Over time, nations have changed their beliefs and views on death, the afterlife, and how one should act or be treated during the life they’re living. Ancient Egyptians believed in life after death, and the Mastaba Tomb of Perneb was dedicated just to that, and it displayed images of workers, the pharaoh, and warriors – all members of Egypt’s harsh caste system.
Overview – The tomb is a multi-walled building, with painted art on each wall. On one wall, there are slave workers and commoners, who look to be building and tending to something of the kingdom’s. On the narrower wall, at the top there is a pharaoh figure sitting, and below them, warriors. Around the drawings there is writing in Egyptian hieroglyphics. This structure is made out of a limestone material.
Parts – The fact that the pharaoh is at the top of the paintings stands out, and makes it clear that they are the person in-charge. The largest person on the wider wall appears to be in a position of authority, but isn’t at the top of the painting, hinting that they may not be the most important person, possibly just the voice of the pharaoh. The building itself seems very open and very public.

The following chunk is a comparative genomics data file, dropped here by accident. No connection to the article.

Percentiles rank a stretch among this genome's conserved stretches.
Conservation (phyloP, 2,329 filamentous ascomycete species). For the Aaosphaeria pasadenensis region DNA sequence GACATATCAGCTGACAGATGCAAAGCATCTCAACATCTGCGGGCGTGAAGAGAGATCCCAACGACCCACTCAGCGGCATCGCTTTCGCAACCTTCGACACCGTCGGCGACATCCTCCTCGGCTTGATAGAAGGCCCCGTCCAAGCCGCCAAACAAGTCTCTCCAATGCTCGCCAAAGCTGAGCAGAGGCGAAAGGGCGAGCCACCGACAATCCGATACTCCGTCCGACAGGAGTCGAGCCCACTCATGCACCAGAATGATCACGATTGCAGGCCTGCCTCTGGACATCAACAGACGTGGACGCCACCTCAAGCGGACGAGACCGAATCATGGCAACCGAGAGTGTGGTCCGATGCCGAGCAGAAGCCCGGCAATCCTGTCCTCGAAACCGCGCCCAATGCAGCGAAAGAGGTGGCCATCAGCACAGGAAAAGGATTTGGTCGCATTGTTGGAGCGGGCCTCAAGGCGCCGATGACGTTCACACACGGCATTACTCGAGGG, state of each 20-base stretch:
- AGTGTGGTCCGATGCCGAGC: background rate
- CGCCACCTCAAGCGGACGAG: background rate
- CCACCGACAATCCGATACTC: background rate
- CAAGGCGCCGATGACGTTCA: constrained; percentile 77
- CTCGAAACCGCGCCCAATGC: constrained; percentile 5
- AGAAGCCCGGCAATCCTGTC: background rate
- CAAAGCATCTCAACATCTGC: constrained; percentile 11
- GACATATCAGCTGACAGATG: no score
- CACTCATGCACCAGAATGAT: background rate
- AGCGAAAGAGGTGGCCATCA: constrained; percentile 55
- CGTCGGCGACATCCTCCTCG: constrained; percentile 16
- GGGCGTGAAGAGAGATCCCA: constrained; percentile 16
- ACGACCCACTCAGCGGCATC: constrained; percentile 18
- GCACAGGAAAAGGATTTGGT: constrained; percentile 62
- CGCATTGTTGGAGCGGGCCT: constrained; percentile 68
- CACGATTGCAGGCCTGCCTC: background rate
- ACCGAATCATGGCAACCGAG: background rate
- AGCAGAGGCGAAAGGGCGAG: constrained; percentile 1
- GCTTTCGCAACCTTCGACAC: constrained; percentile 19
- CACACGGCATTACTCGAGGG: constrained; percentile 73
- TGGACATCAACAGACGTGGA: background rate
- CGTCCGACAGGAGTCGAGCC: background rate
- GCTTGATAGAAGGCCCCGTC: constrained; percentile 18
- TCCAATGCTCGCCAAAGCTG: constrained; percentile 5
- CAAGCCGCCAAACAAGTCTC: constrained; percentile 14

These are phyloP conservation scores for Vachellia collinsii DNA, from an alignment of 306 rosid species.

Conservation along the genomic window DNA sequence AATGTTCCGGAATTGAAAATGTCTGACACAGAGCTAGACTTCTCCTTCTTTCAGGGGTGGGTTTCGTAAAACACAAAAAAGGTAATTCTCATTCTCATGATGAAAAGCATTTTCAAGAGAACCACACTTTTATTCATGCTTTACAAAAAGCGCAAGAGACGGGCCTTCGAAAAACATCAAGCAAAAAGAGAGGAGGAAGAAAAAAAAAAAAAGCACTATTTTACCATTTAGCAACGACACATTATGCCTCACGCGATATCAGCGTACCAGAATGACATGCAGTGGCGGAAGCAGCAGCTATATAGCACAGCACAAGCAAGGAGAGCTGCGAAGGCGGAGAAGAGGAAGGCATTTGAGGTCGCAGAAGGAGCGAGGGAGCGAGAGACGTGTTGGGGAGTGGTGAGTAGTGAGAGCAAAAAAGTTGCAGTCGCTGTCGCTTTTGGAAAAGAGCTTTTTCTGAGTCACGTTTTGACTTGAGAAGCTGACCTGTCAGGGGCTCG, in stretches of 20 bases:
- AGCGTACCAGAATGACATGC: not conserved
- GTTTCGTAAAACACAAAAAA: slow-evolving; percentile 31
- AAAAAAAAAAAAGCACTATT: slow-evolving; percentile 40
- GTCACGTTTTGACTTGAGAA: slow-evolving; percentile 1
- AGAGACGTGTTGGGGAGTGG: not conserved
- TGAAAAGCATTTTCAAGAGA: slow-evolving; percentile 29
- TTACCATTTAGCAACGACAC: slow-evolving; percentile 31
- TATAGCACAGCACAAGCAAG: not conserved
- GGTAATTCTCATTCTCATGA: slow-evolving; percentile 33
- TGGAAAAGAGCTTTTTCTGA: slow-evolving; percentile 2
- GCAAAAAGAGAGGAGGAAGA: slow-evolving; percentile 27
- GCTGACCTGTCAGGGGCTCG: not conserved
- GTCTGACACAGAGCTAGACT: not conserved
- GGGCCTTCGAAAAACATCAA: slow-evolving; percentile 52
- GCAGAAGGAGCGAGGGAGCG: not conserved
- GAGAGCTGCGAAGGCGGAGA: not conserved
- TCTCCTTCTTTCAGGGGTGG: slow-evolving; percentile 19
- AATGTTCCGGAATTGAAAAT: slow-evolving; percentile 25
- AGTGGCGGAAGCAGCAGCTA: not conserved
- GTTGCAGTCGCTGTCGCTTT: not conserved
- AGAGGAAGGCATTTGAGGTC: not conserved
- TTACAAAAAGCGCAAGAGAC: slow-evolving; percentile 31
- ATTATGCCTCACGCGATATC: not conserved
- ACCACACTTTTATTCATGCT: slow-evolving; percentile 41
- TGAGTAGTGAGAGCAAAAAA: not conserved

Title – The tomb’s name is “Mastaba Tomb of Perneb,” meaning the eternal house (also known as a mastaba) of a court official Perneb, who had the duty of crowning and robing new kings for Egypt.
Interpretation – The intent of the tomb is to display the importance of the Perneb in Egyptian society, as they were responsible for the acceptance of a new king. In the center of the tomb, the space was closed on all four sides, but open to the sky, as the Egyptians summoned the sun god Re, who they believed was the ultimate source of life during Perneb’s time.
Context – The Egyptian social caste system consisted of a pharaoh at the top, priests, soldiers, scribes, and merchants in the middle, and farmers, slaves, and servants at the bottom. Pharaohs tended to be a position passed down from father to son, meaning that the same family stayed at the top of the system for the majority of time. As well as an intense caste system, the Egyptian society, like many others at the time, saw tombs to be more of a place for the belief of life after death, rather than a place of mourning.
Conclusion – The visual was used as a place of worship for the sun god Re, as well as a common place where ancient Egyptians lived and would socialize and do housework. In class, we have been reading about the different cultures as well as their rituals and beliefs, and many of them are similar to ancient Egypt in that they worshipped the elements, and saw tombs and cemeteries more as places to worship than to mourn. We are also beginning to see, as we read more about societies changing over time, that the social and political caste system isn’t as prominent in later times, including now, as few nations have one today.